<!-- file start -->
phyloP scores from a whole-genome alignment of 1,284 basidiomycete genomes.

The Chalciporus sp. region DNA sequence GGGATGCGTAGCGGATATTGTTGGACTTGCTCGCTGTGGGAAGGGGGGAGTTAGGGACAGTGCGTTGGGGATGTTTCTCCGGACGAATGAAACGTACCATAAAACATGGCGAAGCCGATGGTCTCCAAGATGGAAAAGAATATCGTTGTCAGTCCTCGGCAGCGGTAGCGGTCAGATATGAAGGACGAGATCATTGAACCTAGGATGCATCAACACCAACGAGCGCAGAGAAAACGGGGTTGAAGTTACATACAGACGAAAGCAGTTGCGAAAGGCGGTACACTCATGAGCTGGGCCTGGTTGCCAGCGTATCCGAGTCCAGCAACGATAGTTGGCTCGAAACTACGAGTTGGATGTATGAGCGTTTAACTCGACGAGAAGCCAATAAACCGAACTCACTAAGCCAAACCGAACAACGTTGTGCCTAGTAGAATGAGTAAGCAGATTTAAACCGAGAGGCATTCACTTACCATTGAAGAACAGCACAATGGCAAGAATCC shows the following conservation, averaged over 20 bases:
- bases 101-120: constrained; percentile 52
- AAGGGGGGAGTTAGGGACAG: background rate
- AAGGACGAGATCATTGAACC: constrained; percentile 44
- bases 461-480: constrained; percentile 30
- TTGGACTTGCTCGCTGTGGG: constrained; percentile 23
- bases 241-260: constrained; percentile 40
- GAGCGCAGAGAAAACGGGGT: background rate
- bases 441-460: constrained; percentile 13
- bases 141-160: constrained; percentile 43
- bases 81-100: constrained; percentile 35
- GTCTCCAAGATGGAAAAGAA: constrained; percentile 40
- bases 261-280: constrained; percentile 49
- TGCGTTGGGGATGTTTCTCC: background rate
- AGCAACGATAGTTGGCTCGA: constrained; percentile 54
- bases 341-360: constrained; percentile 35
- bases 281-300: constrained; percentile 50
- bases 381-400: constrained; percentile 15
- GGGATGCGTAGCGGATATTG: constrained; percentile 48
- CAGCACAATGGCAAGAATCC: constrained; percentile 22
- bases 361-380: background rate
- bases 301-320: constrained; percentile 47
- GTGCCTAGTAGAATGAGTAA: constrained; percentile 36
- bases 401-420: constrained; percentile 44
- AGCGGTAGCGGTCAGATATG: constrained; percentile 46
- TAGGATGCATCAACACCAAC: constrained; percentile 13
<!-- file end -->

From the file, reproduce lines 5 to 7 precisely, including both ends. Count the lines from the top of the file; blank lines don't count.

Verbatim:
- AAGGACGAGATCATTGAACC: constrained; percentile 44
- bases 461-480: constrained; percentile 30
- TTGGACTTGCTCGCTGTGGG: constrained; percentile 23